A tweet in support of pro-democracy supporters in Hong Kong by then-Houston Rockets general manager Daryl Morey sparked a diplomatic storm between the NBA and China.
After the league had initially distanced themselves from Morey's tweet, expressing regret for offending "friends and fans in China," Silver later came out in support of the coach in terms of his freedom of expression.
Chinese state-run television network CCTV subsequently stopped airing NBA games in the country due to "strong dissatisfaction" over Silver's comments, before ending their blackout in March by broadcasting the Los Angeles Clippers' game against the Utah Jazz.
Speaking at his customary press conference ahead of the NBA Finals on Thursday, Silver told reporters he believed "positive" steps had been made, regardless of the financial cost.
"My position is ... engagement is positive, particularly through sports," Silver said.
"To keep people safe and prosperous, using sports as a platform to keep people around the world talking is critically important.
"At the same time, I don't think it's inconsistent with our values for our game to be broadcast in China and 200-plus other countries in the world. So that's where things stand.
"Very specifically, I think it's a positive thing right now that we are exporting this Americana, NBA basketball and the messages that come with it, to China," Silver added.
Free agent NBA player Enes Kanter Freedom has used his social media platform to criticize China's treatment of the Uyghur community and had called for a boycott of February's Winter Olympics in Beijing.
The 30-year-old former Boston Celtic's comments on the Games prompted a backlash in the Asian nation, drawing criticism from the government and leading to Celtics games being pulled from Chinese video streaming site Tencent.
Freedom is now a free agent after being waived by the Houston Rockets in February, a move that he alleged to the New York Times in March was due to his activism.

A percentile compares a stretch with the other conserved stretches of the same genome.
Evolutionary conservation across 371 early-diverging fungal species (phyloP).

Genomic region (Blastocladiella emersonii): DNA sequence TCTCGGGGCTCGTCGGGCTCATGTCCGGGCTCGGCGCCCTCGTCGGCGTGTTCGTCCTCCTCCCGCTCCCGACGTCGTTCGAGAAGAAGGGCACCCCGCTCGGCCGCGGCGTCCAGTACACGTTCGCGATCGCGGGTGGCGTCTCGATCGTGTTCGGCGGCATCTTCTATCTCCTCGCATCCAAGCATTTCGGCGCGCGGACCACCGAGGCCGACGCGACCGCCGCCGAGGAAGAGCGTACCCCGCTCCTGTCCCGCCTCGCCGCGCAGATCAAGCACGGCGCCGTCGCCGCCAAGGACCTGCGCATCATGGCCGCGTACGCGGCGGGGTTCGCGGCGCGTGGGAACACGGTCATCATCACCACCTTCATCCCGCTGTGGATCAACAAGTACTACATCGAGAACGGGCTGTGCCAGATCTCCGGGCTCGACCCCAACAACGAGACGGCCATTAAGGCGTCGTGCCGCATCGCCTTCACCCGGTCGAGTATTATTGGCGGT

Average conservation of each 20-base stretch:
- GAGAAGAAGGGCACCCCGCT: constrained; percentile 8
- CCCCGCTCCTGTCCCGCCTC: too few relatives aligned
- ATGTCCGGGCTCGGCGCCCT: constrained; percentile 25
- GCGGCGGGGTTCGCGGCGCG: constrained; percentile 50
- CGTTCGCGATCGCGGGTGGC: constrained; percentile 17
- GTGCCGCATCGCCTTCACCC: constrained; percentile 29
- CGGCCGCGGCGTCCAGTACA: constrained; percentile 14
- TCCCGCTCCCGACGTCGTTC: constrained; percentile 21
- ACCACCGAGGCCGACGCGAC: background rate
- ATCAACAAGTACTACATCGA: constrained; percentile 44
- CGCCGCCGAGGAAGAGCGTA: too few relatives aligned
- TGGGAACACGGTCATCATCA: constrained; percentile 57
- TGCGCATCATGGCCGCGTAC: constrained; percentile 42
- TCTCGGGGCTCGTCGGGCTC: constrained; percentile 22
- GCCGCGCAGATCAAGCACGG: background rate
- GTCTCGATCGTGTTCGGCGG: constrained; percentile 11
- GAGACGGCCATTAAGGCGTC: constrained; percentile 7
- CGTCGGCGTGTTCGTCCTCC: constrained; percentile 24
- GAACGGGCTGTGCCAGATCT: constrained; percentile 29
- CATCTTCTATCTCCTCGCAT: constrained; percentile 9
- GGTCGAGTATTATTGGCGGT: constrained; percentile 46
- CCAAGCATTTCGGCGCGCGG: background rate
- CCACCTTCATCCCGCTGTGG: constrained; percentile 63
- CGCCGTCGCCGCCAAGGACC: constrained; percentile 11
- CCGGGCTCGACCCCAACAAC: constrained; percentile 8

Silver denied the claim, telling the Times that he had spoken to Freedom to "make it absolutely clear to him that it was completely within his right to speak out on issues that he was passionate about."
At his press conference Thursday, the commissioner cited the large financial losses as evidence that the NBA would "stand behind" its players' freedom of speech.
"We accept that [the losses]," Silver said. "If those are the consequences, that's what I mean that our values travel with us.
"Others since then have spoken out about their views around China and other places in the world. If the consequences are that we're taken off the air or we lose money, we accept that."
Discussing his desire to see female head coaches in the NBA, Silver admitted there was a "glass ceiling" to break through.
In December, Becky Hammon -- the first full-time female assistant coach in NBA history who was with the San Antonio Spurs -- announced she would be leaving her role at the end of the season to take on the head coaching role at the Las Vegas Aces in the WNBA.
Hammon, revealing she had interviewed for multiple NBA head coaching positions, told reporters in January that the move was a "step forward." The six-time WNBA All-Star has made a scintillating start in Vegas and was crowned the league's coach of the month en route to an all-time best 9-1 opening record by a new coach.
Praising Hammon's move as a "terrific opportunity," Silver asserted there was "no reason" why the NBA should not employ more women as coaches and officials.
"In the same way that we have made progress in terms of Black coaches, it requires constant dialogue," Silver said.
"[It] requires making sure there is a pipeline of women who are coming up, who are known to our teams ... break down the old boys' network to the extent one exists where maybe it's not intentional bias but people hire their friends, people hire the people they have worked with before, people hire the people they know.
"We've got to stick with it, but I would love to see that breakthrough happen sooner rather than later."
Silver opened his press conference with an update on Brittney Griner, the WNBA player who has now been in detention in Russia for over 100 days.
The two-time Olympic gold medalist was arrested in February at a Moscow airport after Russian authorities accused her of smuggling significant amounts of a narcotic substance, an offense punishable by up to 10 years in prison.
Earlier this month, a Russian court extended the 31-year-old athlete's pretrial detention until at least June.
The US State Department has stated Griner is being wrongfully detained, with Silver revealing that the NBA was working alongside the government to negotiate her release.
"I didn't want to not mention Brittney Griner while I'm here," Silver said. "I think it's something that all of us should be heard on, contacting your representatives and others.
"Our hearts go out to her and her family, and just are eager for her safe return."